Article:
A major object of the present invention is to provide a brush cutter of the rotary blade type that incorporates a protective shroud for the blade. The protective shroud of the present invention overlays a portion of the blade and perpherally encloses that blade portion. The shroud is oriented such that the front portion of the blade is exposed, for peripheral cutting as the blade is moved forwardly, and one side portion of the blade is also exposed, for side cutting as the blade is moved laterally. The lateral opening is on the side of the cutter apparatus where a point on the cutter blade rotates from front to back. Viewed from above, a cutter blade clockwise rotation would dictate that the right side of the cutter blade would be exposed. The shroud thus overlays the rear and lefthand portions of the cutter blade. The shroud of this invention is provided with a cutting anvil adjacent the cutter blade periphery where the blade rotates rearwardly into the shroud; termed herein the "leading end" of the shroud. An anvil cutting edge is provided at this "leading end" to sever any logs or limbs that are picked up by the cutter blade before they are carried into the shroud's enclosure.
This an other objects and advantages of the brush cutter of this invention will become apparent from the following detailed description of the invention.
FIG. 1 is a perspective view of the brush cutter of this invention mounted on a tracked vehicle;
FIG. 2 is a righthand side view in elevation of the brush cutter of this invention, illustrating the range of vertical movement of the brush cutter-mounting boom;
FIG. 3 is a top plan view of the FIG. 2 brush cutter, illustrating the range of lateral movement of the brush cutter-mounting boom, and also depicting the relationship of the cutter blade to the cutter shroud;
FIG. 4 is a righthand side view, similar to FIG. 2, but illustrating the pivotal movement of the brush cutter relative to its mounting boom; and
FIG. 5 is a detailed view of the shroud and cutter blade illustrating the function of the shroud-mounted anvil blade at the "leading end" of the shroud.
The brush cutter 10 of this invention is depicted as mounted on a tracked vehicle 12. It comprises a cutter head 14 mounted on a cutter bottom 16. Boom 16 is, in turn, mounted on the front of the tracked vehicle 12. The cutter head comprises a generally circular rotary blade 18, a cutter blade shroud 20, and a hydraulic blade-rotating motor housed in motor housing 22. The boom 16 comprises a tubular member 24, pivotally attached to vehicle 10 at 26 and to cutter head 14 at 28, and a lattice member 30 mounted along the top of tubular member 24. The attachment 26 between vehicle 12 and the inner end of boom member 24 enables the boom to pivot vertically as well as horizontally, in a well known manner, under the control of appropriate hydraulic cylinders connected between the vehicle and boom member 24. Likewise, the attachment 28 between the outer end of boom member 24 and the cutter head enables the cutter head to pivot, in a vertical plane relative to the boom 16, in a well known manner. These movements are illustrated in FIGS. 2-4.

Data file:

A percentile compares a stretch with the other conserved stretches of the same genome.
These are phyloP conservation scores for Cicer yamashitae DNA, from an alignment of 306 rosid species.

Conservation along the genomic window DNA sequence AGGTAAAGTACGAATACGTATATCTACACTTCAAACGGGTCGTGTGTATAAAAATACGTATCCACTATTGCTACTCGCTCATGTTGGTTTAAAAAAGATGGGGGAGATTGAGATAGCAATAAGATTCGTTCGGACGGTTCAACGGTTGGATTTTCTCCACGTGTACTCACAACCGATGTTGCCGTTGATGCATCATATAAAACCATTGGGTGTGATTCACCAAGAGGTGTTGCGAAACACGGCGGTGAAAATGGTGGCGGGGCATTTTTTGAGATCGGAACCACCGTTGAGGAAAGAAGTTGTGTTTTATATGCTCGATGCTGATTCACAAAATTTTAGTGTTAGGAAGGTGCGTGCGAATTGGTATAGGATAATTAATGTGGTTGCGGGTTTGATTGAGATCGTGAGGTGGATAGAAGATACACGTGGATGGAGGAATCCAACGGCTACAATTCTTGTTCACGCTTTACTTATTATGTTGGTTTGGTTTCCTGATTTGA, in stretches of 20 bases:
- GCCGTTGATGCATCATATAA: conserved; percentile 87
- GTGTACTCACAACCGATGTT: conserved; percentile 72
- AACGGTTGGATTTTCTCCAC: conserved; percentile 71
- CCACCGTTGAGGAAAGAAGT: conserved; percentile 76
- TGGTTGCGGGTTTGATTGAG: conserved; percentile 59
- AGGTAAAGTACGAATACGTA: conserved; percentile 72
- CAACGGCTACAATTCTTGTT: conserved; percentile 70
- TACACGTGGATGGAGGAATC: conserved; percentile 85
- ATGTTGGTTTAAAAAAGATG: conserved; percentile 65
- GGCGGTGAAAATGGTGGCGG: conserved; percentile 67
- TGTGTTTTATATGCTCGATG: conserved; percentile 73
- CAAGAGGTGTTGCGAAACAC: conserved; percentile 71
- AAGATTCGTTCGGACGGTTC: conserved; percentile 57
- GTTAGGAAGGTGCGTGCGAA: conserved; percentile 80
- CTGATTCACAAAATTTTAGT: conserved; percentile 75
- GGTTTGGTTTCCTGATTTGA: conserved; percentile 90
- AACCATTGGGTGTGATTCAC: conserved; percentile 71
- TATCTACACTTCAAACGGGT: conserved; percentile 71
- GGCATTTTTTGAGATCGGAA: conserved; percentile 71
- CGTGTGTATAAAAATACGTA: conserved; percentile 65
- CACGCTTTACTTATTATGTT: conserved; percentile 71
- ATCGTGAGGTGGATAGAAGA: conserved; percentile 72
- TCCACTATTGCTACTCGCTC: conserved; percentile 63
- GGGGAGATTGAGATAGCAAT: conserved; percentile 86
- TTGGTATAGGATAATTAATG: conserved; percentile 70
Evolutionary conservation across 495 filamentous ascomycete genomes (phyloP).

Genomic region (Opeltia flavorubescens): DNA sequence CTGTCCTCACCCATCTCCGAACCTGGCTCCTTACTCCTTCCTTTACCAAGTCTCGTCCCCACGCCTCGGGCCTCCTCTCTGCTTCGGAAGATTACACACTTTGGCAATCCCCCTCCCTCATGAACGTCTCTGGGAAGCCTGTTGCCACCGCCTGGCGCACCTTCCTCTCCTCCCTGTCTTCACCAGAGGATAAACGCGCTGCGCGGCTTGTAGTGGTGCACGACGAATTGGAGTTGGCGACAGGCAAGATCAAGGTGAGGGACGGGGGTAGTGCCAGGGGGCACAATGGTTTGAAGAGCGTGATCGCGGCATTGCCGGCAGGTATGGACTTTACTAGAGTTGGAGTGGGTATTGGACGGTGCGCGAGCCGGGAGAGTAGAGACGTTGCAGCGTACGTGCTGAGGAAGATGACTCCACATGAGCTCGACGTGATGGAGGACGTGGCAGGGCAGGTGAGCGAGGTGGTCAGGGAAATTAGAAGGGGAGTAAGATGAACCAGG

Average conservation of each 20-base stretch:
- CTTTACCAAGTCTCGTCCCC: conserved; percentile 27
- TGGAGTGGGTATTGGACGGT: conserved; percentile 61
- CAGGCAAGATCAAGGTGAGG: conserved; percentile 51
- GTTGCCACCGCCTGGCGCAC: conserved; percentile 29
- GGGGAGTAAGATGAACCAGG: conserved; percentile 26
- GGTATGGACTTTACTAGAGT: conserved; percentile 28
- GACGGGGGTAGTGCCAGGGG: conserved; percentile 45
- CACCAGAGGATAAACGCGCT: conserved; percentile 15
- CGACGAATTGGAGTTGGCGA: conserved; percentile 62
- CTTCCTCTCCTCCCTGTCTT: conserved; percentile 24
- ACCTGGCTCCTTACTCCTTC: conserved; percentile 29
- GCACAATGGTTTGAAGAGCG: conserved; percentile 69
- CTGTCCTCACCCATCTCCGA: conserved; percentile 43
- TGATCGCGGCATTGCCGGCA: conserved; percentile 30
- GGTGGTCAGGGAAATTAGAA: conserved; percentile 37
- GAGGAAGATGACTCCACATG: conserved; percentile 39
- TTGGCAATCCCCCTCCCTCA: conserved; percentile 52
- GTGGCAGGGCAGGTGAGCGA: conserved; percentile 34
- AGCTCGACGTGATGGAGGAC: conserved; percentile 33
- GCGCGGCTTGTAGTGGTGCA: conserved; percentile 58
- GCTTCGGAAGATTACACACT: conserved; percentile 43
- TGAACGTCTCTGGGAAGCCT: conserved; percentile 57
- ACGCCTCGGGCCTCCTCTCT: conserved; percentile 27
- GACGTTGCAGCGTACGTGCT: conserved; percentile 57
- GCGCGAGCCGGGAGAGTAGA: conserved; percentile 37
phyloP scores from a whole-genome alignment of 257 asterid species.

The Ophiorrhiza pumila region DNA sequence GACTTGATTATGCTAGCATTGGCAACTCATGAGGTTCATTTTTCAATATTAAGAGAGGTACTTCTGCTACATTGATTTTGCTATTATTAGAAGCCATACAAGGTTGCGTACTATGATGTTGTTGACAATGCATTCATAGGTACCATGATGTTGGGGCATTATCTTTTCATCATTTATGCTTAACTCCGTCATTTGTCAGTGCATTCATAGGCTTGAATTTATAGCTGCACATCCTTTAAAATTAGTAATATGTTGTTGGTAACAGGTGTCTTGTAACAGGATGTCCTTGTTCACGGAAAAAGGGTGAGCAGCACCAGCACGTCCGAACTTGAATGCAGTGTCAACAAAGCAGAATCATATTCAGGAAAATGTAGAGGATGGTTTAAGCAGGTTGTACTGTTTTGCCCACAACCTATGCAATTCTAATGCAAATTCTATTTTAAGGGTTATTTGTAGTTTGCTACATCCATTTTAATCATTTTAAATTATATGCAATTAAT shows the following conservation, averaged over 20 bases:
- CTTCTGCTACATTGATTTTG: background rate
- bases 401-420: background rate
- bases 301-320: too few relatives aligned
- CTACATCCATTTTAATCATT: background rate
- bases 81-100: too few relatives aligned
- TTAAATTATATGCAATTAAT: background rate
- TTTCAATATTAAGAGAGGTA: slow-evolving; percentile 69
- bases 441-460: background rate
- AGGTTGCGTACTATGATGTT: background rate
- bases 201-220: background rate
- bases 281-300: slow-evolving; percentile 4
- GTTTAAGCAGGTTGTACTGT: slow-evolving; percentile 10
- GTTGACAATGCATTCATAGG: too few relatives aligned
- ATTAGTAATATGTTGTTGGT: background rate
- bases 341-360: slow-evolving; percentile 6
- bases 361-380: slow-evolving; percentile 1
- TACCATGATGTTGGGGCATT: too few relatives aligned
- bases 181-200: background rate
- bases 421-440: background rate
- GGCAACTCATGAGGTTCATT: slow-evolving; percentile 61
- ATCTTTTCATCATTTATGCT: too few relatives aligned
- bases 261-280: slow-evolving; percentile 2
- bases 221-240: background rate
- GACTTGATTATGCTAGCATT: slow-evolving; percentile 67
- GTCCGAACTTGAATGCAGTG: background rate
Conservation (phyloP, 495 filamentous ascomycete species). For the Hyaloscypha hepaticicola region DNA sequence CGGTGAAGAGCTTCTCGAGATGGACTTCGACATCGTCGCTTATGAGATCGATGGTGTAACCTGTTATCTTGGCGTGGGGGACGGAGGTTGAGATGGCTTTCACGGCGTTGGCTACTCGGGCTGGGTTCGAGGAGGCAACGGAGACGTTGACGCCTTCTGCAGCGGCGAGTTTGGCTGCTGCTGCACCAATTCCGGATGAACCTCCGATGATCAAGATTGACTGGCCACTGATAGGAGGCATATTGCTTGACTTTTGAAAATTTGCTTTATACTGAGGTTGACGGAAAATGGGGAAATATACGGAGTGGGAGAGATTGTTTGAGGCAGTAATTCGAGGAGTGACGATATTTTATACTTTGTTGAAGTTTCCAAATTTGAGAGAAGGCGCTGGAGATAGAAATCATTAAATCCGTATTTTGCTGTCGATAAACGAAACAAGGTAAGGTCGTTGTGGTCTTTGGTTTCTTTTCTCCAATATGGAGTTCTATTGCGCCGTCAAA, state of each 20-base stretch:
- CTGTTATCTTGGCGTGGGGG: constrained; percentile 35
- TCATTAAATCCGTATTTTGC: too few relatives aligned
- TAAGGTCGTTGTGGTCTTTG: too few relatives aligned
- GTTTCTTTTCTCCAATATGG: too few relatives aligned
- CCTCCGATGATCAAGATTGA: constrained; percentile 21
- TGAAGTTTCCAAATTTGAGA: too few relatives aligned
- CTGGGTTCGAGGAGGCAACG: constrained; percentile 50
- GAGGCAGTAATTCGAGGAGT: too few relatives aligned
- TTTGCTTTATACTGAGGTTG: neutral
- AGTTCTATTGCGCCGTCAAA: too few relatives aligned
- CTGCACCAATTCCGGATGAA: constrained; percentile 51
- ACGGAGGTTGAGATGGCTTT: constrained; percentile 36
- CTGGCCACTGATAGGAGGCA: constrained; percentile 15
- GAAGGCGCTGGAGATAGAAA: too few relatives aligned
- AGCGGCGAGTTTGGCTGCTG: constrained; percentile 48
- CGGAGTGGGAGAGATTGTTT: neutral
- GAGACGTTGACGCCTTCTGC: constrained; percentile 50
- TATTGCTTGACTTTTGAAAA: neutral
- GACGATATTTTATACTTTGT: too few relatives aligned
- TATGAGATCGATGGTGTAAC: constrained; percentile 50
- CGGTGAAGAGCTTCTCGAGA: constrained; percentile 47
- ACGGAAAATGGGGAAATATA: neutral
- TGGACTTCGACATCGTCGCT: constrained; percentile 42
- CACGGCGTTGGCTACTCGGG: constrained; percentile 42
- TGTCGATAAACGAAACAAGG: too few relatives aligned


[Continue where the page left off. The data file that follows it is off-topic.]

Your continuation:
In a well known manner, the cutter blade 18 is mounted to a perpendicular drive shaft 19 that extends through the shroud 20 and into the motor housing 22 where it is connected to an appropriate hydraulic drive motor. Motor housing 22 is mounted on the upper surface of the shroud 20. The attachment 28 between the outer end of boom member 24 and the cutter head is provided by a pair of mounting plates 32 that are also mounted to the upper surface of the shroud 20. The mounting plates of the pair 32 are spaced apart sufficient to bracket the outer end of the boom member 24 and are pivotally connected thereto by a load-bearing pivot pin 34. A hydraulic cylinder 36 is pivotally mounted to the upper side of boom member 24 and to the upper end of housing member 22 to effect pivoting of the cutter head relative to its mounting boom.